The white figure lies huddled on a chain-mesh bed frame. While the dark figure is tall and quite robust, this figure appears frail, even wasted, and is closed in on her/his anguish. The outside world is out of reach and appears out of mind. This could be a prisoner at a low ebb – full of remorse and regret, depressed, lonely – but the audio in this cell introduces the visitor to another possibility: this could be a person in mental health crisis, incarcerated because nobody knew what else could be done.
We learn from historian Megg Kelham that Alice Springs did not get its first mental health services until the 1970s. The prison officers hated having to take in a mentally ill person, she says, because they knew the illness was not a crime and the person’s distress could also upset the other prisoners.
She says one of the gaol’s first “mad” inmates was a European man from a station, who had been exposed to mustard gas. What happened to him is not revealed, but there was no treatment available, no programs, as Tony Bohning, former superintendent, makes clear. Just observation, with the more extreme cases sent to South Australia.
Telka Williams, a past matron, recalls a personal friend in crisis who was brought in: she said “I’ve had my shock treatment, walking through that gate.”
Mrs Williams was compassionate but had no appropriate training. If it got “too tough”, a doctor would be called to give an injection.
She tells another poignant story of an Italian woman, with no English, who had arrived in Alice Springs for an arranged marriage but was rejected by the prospective husband. She had a complete breakdown and was eventually certified and sent to Adelaide: “To me it was heartbreaking,” says Mrs Williams.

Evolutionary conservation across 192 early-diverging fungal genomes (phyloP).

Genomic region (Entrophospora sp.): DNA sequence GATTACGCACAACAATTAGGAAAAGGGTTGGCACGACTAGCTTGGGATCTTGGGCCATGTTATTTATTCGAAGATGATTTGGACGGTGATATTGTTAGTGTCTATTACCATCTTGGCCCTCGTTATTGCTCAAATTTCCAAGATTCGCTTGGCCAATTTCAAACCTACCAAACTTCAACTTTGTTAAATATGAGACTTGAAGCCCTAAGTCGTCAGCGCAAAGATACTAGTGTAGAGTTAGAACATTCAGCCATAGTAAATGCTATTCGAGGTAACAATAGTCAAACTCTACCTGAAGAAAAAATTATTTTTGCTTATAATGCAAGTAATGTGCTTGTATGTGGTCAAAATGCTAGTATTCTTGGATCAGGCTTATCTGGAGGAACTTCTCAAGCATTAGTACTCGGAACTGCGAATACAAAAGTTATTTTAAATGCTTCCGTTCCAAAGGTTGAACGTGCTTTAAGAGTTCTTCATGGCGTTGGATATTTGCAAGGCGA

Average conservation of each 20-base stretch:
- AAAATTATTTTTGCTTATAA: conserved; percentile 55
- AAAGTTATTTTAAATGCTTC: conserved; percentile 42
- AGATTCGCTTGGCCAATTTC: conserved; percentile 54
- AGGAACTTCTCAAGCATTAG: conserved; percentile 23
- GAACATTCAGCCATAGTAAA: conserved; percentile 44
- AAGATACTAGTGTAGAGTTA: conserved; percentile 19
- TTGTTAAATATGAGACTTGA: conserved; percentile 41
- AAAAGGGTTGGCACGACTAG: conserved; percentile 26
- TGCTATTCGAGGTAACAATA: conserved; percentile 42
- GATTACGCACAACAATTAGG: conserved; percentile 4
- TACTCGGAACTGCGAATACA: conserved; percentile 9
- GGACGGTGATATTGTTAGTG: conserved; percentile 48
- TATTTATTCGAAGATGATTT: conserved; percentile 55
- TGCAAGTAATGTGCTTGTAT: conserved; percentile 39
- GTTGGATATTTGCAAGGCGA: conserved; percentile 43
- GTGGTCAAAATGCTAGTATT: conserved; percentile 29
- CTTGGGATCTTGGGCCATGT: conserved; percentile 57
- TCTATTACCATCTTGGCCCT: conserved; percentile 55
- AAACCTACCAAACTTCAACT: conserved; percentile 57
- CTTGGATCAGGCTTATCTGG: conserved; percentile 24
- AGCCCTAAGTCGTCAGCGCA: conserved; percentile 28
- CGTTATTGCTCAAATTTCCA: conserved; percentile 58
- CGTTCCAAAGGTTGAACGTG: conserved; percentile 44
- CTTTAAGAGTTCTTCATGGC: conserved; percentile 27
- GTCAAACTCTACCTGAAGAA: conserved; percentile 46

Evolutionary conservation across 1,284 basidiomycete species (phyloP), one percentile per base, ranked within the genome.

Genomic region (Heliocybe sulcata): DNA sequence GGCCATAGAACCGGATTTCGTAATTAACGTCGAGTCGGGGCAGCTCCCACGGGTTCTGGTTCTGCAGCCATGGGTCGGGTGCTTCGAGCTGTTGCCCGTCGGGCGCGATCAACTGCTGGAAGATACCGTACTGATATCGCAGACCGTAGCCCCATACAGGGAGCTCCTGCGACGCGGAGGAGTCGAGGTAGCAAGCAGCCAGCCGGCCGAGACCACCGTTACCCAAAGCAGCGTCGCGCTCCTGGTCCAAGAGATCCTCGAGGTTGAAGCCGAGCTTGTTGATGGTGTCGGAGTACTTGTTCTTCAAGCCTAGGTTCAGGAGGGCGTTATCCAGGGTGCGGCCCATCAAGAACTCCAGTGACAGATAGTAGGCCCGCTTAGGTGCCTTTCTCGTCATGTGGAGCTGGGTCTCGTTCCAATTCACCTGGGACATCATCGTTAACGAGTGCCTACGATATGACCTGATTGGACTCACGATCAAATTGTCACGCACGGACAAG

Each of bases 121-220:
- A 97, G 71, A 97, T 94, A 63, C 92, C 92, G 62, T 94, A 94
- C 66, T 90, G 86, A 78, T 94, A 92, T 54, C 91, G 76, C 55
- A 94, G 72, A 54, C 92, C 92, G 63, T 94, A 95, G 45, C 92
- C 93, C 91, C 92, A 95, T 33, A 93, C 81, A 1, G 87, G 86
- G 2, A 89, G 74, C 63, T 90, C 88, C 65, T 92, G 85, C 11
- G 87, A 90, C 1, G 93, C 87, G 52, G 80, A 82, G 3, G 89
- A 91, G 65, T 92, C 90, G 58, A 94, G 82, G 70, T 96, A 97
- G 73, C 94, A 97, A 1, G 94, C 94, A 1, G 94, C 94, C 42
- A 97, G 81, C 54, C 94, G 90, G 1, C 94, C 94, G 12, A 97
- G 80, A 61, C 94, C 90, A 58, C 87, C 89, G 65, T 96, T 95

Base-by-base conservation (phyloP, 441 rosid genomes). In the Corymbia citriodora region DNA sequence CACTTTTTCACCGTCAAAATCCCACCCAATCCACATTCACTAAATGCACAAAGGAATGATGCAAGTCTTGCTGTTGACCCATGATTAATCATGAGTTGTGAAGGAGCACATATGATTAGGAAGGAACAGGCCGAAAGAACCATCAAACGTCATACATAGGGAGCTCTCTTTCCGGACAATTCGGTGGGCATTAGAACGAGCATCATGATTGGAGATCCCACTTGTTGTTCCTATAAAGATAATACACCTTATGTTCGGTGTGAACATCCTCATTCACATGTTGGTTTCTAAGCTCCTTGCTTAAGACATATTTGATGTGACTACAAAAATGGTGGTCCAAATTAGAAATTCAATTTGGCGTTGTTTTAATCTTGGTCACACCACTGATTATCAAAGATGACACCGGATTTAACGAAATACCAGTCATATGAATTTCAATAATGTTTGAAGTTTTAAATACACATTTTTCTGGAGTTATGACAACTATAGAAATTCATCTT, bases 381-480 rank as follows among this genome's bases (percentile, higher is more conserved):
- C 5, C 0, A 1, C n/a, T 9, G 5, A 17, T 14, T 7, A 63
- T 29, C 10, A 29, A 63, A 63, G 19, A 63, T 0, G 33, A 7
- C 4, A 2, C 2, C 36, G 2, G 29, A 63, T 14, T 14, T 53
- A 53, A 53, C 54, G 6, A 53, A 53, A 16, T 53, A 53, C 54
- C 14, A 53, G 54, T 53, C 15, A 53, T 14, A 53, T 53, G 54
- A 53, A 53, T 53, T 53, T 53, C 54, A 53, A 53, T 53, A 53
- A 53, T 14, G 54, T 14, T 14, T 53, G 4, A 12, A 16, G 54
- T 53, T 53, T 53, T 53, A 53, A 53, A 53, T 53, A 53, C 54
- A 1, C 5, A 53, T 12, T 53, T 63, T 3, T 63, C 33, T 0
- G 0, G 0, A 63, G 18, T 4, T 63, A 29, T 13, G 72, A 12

This is the story that sticks to the prone figure for me: the whiteness, the ghost of her marriage hopes; the frailness, her feeling of being utterly abandoned.
In one of the larger common rooms, a Story Wall, designed by Elliat Rich, has been installed. It shows a range of objects, some of whose connection with the gaol is more immediately obvious than others. It’s worth sitting down here and again tuning in to the audio. A spotlight synced to the recordings picks out which object in the display they are referring to.
A front page of the Centralian Advocate is headlined “Guns drawn on chopper”; a subheading reads “couple fly over gaol”. The couple in question were Erwin Chlanda, then a freelance journalist stringing for commercial TV stations (who went on to establish the Alice Springs News), and a helicopter pilot. In the audio Mr Chlanda explains that he was doing a story for Channel Seven on the Territory’s high imprisonment rate and wanted pictures of the gaol as overlay.
The authorities declined to give him access so he hired the chopper and asked the pilot to fly over the gaol as low and for as long as he was comfortable. Hovering overhead while he got his footage, he could see the prisoners waving to him and the guards running. He later learned that they were arming themselves, even though they had recognised him as a local journalist, and were preparing to shoot.
“Journalism at the point of a gun!” – it made national headlines.